But, to confuse things further, I had actually been making performances long before then, but hadn’t thought of them as anything more than a shot at finding a solution to a problem. In 2006 I was invited along with thirty artists to a tiny island, Susak in the Adriatic to see what might happen in a completely unfamiliar and isolated location. It was an idyllic place to be, but with all these artists it soon turned into an intense and claustrophobic atmosphere, a lot of people fell out. Everyday it became more like a Big Brother scenario, so I tried to escape for an afternoon by borrowing a table, umbrella and chairs from one of the two bars on the island and carried them into the sea in the hope to begin a conversation offshore. Soon locals and others from the project joined with more chairs and then the guy working in the bar waded out and asked if we’d like some drinks? That was probably the first performance to happen unintentionally, but in retrospect it holds a lot of value to me now for how I approach collective and participatory projects.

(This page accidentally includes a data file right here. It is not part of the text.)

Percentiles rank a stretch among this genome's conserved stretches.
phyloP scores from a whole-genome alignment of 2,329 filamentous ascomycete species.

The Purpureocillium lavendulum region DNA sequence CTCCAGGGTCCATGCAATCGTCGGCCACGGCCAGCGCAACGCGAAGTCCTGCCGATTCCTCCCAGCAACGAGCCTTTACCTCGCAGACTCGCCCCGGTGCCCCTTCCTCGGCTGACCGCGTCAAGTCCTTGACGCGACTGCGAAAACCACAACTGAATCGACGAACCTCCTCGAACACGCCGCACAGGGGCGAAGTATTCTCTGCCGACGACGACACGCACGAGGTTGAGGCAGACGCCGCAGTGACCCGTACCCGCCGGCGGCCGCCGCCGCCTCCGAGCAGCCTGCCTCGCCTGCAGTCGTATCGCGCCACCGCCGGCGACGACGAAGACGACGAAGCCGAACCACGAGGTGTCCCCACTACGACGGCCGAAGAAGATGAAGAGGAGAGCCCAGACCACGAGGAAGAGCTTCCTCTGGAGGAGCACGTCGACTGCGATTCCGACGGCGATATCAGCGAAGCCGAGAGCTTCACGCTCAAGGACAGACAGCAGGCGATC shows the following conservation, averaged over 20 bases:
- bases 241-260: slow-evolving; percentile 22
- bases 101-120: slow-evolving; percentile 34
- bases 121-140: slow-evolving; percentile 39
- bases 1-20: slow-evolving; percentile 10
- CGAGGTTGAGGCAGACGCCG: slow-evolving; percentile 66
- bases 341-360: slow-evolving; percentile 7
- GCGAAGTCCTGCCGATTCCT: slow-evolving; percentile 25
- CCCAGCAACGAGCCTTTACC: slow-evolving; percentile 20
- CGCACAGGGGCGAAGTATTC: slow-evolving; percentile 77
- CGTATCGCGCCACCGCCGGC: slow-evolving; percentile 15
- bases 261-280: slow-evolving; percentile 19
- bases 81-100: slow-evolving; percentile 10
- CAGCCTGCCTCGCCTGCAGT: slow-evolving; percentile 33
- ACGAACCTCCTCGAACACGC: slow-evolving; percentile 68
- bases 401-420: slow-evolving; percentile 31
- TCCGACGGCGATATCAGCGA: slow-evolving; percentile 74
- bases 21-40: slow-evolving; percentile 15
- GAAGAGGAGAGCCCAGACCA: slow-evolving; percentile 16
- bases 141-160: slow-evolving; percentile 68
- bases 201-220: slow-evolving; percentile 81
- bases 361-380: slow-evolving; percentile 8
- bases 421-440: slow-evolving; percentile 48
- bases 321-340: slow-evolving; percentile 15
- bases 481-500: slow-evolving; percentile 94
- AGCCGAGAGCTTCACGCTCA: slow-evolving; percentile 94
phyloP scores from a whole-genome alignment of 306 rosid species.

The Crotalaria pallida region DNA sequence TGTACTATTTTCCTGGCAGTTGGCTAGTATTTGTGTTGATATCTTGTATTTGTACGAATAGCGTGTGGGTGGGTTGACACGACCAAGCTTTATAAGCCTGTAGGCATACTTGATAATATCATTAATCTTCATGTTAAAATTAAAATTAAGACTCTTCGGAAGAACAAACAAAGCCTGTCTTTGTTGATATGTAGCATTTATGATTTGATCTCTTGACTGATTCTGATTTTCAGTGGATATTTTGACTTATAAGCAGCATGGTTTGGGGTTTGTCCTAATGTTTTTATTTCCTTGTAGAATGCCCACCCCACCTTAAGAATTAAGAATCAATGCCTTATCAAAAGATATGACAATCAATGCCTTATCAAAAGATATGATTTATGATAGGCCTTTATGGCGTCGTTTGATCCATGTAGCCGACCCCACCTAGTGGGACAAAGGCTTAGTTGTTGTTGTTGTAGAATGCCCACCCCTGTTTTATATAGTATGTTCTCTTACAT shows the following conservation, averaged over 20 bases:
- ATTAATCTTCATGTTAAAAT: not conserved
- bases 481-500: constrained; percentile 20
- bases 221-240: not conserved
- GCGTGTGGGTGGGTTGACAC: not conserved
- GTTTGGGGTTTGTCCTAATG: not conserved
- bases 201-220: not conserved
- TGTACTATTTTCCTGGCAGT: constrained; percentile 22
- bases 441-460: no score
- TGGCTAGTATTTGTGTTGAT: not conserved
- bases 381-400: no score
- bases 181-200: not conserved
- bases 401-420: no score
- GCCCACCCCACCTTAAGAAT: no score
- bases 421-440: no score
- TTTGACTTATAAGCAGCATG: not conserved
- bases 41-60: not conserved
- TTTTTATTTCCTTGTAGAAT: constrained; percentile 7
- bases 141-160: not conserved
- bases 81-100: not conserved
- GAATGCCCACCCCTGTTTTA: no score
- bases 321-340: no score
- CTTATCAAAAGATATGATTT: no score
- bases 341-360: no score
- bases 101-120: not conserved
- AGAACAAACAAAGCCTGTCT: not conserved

ZK: Who are the artists and theorists you most admire and who have had the greatest impact on your thinking and your work?

WM: When I was at Chelsea, my tutor Angela de la Cruz was hugely influential in breaking down my work. She really helped guide me to find my way with my language. We are still in regular contact and Angela remains as direct as ever about new work. I admire her as a good friend and the most uncompromising artist I know.